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opened by the national emergency management organization the more than 0 some 78 emergency shelters that are active at this point in time and the last figure we have is 3000 that it individuals living in the shelters at this point in time some persons as mentioned earlier chose to stay with relatives others moved into into the hotel rooms and and apartments and other residential properties in order to get away from the red zone area the evacuation area where they could store to cover many thanks indeed for bringing us up to date it's covered in kingstown vincent in the granite hands. a lost city has been discovered an age if the largest ancient settlement ever found it was uncovered while searching for the mortuary city of king tut and calm moon their locks all under schapelle reports. while piecing together the remains of an ancient civilization archaeologists in egypt came across something unexpected clay pottery wine vessels and colorful jewelry from
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a city that has not been seen in 3400 years we believe that this girl didn't last the city is the most important discovery after the discovery that limit to what i call the golden because the rest found in the golden age of egypt 39 q n.b.c. i cared less city because it was last moon only believed that the city could exist here. it's the largest ancient city ever found in egypt according to the team that discovered it several neighborhoods and homes with walls nearly 3 meters high a bakery kitchen and areas for making sandals and selling clothing and people who may have worn them it's believed this is where worship of the sun god began i wanted to see if in medina that we do have to facilitate the discovery of the city has given us insight into the daily lives of ancient egyptians we've always believed that ancient egyptian culture was one of death and resurrection but now we
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know these details about the lives of the ancient egyptian. on the west bank of the nile river it's a once in a century finding dating back to the rule of king to comments grandfather and egyptologist say they're just getting started and are chapelle al-jazeera. indonesia's film industry like others around the world has been hit hard by the coronavirus pandemic it's one of asia's biggest markets with many of its cinemas close to monster streaming services is surging some filmmakers a hoping that the trend will help to shake up the industry so that it can better compete with foreign titles cheska washington ports from jakarta. and it's a love story one of many popular recent films by indonesian who make it is from romantic comedies like these to superhero and horror films and denise's film industry makes around $120.00 films a year. before the pandemic domestic films were the fastest growing part of the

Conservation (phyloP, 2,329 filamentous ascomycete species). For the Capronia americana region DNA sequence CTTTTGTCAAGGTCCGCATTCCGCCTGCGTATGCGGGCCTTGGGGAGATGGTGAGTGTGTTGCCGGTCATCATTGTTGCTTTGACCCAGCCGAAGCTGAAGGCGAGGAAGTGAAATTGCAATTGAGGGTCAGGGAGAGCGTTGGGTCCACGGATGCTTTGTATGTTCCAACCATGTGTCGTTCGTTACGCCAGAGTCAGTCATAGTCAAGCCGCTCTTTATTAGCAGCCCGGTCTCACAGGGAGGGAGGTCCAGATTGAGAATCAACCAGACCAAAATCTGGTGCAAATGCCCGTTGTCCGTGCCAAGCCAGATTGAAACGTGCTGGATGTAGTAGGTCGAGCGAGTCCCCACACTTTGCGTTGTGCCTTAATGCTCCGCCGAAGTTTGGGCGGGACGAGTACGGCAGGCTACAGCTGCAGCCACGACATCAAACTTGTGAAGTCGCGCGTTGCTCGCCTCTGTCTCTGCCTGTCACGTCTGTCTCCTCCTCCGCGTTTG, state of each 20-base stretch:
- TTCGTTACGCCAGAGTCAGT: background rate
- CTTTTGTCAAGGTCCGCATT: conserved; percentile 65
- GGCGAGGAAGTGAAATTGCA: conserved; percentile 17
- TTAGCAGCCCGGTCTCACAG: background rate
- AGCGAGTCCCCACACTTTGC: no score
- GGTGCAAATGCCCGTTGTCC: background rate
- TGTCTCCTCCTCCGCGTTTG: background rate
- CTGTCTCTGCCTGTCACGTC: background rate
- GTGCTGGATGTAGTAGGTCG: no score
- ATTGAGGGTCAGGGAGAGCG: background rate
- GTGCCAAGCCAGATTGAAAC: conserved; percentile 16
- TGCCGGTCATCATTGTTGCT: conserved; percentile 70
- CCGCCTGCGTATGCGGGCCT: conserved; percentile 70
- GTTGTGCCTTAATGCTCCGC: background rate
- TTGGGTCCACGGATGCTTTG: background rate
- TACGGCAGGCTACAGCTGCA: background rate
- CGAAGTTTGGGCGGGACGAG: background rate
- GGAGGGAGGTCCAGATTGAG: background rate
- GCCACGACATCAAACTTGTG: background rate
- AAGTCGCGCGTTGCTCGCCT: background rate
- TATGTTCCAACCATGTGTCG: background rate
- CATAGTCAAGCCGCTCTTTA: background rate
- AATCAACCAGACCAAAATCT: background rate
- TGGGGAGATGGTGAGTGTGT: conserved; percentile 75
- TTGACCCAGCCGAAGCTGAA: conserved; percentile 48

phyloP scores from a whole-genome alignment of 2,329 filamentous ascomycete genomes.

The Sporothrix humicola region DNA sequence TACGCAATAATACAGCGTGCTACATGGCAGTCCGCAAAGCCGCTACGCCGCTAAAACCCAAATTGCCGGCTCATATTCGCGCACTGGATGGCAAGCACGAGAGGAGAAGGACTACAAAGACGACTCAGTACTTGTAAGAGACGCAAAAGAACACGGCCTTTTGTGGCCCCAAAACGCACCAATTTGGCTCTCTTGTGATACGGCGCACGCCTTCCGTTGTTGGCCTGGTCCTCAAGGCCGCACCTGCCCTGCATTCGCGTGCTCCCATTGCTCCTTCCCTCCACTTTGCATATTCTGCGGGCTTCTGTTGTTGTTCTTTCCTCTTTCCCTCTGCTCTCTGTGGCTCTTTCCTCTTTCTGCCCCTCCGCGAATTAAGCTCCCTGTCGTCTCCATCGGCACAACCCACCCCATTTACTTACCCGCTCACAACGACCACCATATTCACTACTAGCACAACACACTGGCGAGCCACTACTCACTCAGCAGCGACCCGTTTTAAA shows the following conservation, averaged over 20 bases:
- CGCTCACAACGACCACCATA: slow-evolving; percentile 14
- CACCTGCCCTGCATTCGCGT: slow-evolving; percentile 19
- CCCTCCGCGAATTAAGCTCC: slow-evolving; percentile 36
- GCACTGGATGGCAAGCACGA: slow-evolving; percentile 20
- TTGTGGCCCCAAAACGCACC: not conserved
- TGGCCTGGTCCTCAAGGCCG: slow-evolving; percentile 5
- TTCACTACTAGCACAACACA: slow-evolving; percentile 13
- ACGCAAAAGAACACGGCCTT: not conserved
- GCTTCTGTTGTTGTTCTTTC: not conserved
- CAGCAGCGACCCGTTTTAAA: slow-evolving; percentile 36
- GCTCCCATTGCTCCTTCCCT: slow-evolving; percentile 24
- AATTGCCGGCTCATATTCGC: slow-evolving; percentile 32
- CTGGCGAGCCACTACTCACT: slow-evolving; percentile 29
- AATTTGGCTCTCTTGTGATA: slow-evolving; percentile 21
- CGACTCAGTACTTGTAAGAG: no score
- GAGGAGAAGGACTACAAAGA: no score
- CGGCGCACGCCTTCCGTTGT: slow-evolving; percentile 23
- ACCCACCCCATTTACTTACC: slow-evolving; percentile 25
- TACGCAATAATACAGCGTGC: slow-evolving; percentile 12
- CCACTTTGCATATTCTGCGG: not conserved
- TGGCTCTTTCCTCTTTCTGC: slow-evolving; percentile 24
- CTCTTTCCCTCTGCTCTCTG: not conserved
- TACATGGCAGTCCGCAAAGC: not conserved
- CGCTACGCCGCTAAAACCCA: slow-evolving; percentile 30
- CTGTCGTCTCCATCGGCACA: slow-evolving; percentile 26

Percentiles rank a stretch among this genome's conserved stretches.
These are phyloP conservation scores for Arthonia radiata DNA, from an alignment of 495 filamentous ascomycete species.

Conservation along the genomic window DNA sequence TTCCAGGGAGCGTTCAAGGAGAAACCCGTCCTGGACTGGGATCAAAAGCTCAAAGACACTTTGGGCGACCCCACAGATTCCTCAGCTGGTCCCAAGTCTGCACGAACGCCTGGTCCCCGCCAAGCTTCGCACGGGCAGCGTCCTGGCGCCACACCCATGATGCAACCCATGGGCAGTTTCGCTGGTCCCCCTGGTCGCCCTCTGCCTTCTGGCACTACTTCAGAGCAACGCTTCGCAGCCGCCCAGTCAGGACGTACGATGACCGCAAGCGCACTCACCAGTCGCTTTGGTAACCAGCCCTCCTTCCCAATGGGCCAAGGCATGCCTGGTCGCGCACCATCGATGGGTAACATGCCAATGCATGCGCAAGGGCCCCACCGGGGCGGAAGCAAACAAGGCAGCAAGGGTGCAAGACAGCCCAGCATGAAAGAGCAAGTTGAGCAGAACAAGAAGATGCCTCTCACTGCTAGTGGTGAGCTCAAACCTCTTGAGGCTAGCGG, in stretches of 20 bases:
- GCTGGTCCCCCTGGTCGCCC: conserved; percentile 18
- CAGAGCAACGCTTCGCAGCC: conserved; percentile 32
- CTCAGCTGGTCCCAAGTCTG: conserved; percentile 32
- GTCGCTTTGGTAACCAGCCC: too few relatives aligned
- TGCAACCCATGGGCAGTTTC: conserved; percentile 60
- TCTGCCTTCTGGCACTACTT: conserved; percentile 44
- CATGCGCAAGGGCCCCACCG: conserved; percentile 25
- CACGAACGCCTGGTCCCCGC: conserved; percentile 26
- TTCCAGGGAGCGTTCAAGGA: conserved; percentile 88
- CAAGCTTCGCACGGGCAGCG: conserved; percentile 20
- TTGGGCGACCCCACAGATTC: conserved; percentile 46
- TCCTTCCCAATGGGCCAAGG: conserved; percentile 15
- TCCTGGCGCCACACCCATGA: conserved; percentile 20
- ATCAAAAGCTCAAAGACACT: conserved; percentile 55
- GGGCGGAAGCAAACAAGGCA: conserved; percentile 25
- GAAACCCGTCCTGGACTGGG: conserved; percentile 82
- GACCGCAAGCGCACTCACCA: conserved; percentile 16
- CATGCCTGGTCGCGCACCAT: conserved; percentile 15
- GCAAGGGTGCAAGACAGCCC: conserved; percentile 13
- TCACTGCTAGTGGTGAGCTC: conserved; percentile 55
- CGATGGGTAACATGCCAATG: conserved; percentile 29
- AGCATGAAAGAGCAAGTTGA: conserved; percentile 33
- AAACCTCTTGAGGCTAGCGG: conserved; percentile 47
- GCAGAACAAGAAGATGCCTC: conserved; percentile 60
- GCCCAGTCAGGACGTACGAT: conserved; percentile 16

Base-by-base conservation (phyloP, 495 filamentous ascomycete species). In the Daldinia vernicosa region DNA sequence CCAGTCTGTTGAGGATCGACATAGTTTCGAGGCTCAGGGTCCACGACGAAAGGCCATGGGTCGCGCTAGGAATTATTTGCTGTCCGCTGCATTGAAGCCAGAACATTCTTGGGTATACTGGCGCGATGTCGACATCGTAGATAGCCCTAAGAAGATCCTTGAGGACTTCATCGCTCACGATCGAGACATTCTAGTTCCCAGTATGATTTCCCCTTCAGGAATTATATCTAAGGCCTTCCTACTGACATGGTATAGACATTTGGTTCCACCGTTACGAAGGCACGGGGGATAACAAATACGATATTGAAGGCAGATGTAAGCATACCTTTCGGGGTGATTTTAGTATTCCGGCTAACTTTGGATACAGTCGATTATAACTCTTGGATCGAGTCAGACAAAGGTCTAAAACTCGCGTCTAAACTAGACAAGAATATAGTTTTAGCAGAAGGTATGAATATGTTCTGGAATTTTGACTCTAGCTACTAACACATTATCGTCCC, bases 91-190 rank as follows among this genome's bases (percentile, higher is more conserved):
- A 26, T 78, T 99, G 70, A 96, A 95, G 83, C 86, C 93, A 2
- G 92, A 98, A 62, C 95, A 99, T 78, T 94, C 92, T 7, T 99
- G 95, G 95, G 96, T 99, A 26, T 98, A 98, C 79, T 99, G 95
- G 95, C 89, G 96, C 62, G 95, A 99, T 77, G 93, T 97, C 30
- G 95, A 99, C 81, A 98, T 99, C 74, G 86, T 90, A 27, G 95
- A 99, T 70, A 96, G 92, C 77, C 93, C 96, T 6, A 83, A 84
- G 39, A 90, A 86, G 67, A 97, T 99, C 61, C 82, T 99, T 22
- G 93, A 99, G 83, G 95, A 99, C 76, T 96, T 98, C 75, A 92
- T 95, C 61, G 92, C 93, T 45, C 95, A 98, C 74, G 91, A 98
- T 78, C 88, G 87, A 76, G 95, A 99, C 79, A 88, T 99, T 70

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creative economy sector at an annual rate of around 20 percent the pandemic disrupted years of steady growth. is a victory for us from the very healthy and growing exciting market the market to hardly. think how to rebuilt our market the way it was before. but after anita says the indonesian industry is resilient whatever the challenges that. they face it doesn't stop them from making movies anyway there are more than $400.00 cinemas across indonesia but around half of them are closed because of covert 19 this month a group of into these filmmakers wrote to the president requesting subsidies for the industry and assistance with encouraging indonesians to return to cinemas but many in the industry say they have aspirations beyond returning things to the way
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they were with many cinemas closed streaming services are experiencing a boom and films from south korea are often more popular than local titles. their government has actually invested quite a lot for more than 20 years and that's why now they're reaping what they sell right the pandemic hasn't stopped some corporations from investing in the industry construction on a new development called movieland is underway in west java the privately funded site is intended to be a hub for filming set design production and more to have this type of. it is it is. i believe that it will help the industry to grow but investing in infrastructure doesn't make up for the shortage of skilled work is. in the need still in. need of good schools and spending. and. in the indonesian government says it